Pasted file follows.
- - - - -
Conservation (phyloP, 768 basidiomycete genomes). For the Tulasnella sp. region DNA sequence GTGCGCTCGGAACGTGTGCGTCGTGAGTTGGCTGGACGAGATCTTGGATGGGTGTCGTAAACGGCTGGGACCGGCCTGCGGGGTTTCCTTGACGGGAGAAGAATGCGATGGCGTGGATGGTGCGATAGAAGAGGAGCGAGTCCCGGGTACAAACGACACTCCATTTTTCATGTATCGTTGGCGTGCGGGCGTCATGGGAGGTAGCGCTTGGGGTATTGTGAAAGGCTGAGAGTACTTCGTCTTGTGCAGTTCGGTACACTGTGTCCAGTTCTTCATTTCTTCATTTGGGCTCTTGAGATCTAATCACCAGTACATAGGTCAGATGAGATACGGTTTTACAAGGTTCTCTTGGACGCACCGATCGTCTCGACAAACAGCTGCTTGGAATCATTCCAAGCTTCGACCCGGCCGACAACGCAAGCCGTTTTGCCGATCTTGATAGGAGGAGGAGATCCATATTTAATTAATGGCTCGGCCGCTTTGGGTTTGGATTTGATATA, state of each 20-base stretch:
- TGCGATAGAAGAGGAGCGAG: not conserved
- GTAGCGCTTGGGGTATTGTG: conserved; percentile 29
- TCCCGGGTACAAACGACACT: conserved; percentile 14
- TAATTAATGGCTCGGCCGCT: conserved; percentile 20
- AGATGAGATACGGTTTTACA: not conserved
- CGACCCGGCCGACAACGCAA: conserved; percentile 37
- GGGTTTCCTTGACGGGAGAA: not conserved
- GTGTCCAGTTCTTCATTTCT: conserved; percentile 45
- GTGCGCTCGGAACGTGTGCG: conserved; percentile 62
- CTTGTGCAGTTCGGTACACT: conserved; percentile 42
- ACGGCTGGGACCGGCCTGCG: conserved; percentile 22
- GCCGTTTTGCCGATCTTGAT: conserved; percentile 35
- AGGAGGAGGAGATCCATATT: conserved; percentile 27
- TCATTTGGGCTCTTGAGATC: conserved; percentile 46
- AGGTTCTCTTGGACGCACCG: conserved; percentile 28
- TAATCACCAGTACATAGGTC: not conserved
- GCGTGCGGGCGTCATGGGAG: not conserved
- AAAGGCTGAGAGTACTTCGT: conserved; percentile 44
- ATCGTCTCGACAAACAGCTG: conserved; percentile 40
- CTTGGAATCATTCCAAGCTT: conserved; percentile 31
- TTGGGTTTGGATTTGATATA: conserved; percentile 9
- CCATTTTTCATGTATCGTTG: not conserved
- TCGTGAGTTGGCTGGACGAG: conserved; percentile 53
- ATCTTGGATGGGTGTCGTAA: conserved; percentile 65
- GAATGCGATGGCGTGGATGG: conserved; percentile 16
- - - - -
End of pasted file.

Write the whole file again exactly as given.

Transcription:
Conservation (phyloP, 768 basidiomycete genomes). For the Tulasnella sp. region DNA sequence GTGCGCTCGGAACGTGTGCGTCGTGAGTTGGCTGGACGAGATCTTGGATGGGTGTCGTAAACGGCTGGGACCGGCCTGCGGGGTTTCCTTGACGGGAGAAGAATGCGATGGCGTGGATGGTGCGATAGAAGAGGAGCGAGTCCCGGGTACAAACGACACTCCATTTTTCATGTATCGTTGGCGTGCGGGCGTCATGGGAGGTAGCGCTTGGGGTATTGTGAAAGGCTGAGAGTACTTCGTCTTGTGCAGTTCGGTACACTGTGTCCAGTTCTTCATTTCTTCATTTGGGCTCTTGAGATCTAATCACCAGTACATAGGTCAGATGAGATACGGTTTTACAAGGTTCTCTTGGACGCACCGATCGTCTCGACAAACAGCTGCTTGGAATCATTCCAAGCTTCGACCCGGCCGACAACGCAAGCCGTTTTGCCGATCTTGATAGGAGGAGGAGATCCATATTTAATTAATGGCTCGGCCGCTTTGGGTTTGGATTTGATATA, state of each 20-base stretch:
- TGCGATAGAAGAGGAGCGAG: not conserved
- GTAGCGCTTGGGGTATTGTG: conserved; percentile 29
- TCCCGGGTACAAACGACACT: conserved; percentile 14
- TAATTAATGGCTCGGCCGCT: conserved; percentile 20
- AGATGAGATACGGTTTTACA: not conserved
- CGACCCGGCCGACAACGCAA: conserved; percentile 37
- GGGTTTCCTTGACGGGAGAA: not conserved
- GTGTCCAGTTCTTCATTTCT: conserved; percentile 45
- GTGCGCTCGGAACGTGTGCG: conserved; percentile 62
- CTTGTGCAGTTCGGTACACT: conserved; percentile 42
- ACGGCTGGGACCGGCCTGCG: conserved; percentile 22
- GCCGTTTTGCCGATCTTGAT: conserved; percentile 35
- AGGAGGAGGAGATCCATATT: conserved; percentile 27
- TCATTTGGGCTCTTGAGATC: conserved; percentile 46
- AGGTTCTCTTGGACGCACCG: conserved; percentile 28
- TAATCACCAGTACATAGGTC: not conserved
- GCGTGCGGGCGTCATGGGAG: not conserved
- AAAGGCTGAGAGTACTTCGT: conserved; percentile 44
- ATCGTCTCGACAAACAGCTG: conserved; percentile 40
- CTTGGAATCATTCCAAGCTT: conserved; percentile 31
- TTGGGTTTGGATTTGATATA: conserved; percentile 9
- CCATTTTTCATGTATCGTTG: not conserved
- TCGTGAGTTGGCTGGACGAG: conserved; percentile 53
- ATCTTGGATGGGTGTCGTAA: conserved; percentile 65
- GAATGCGATGGCGTGGATGG: conserved; percentile 16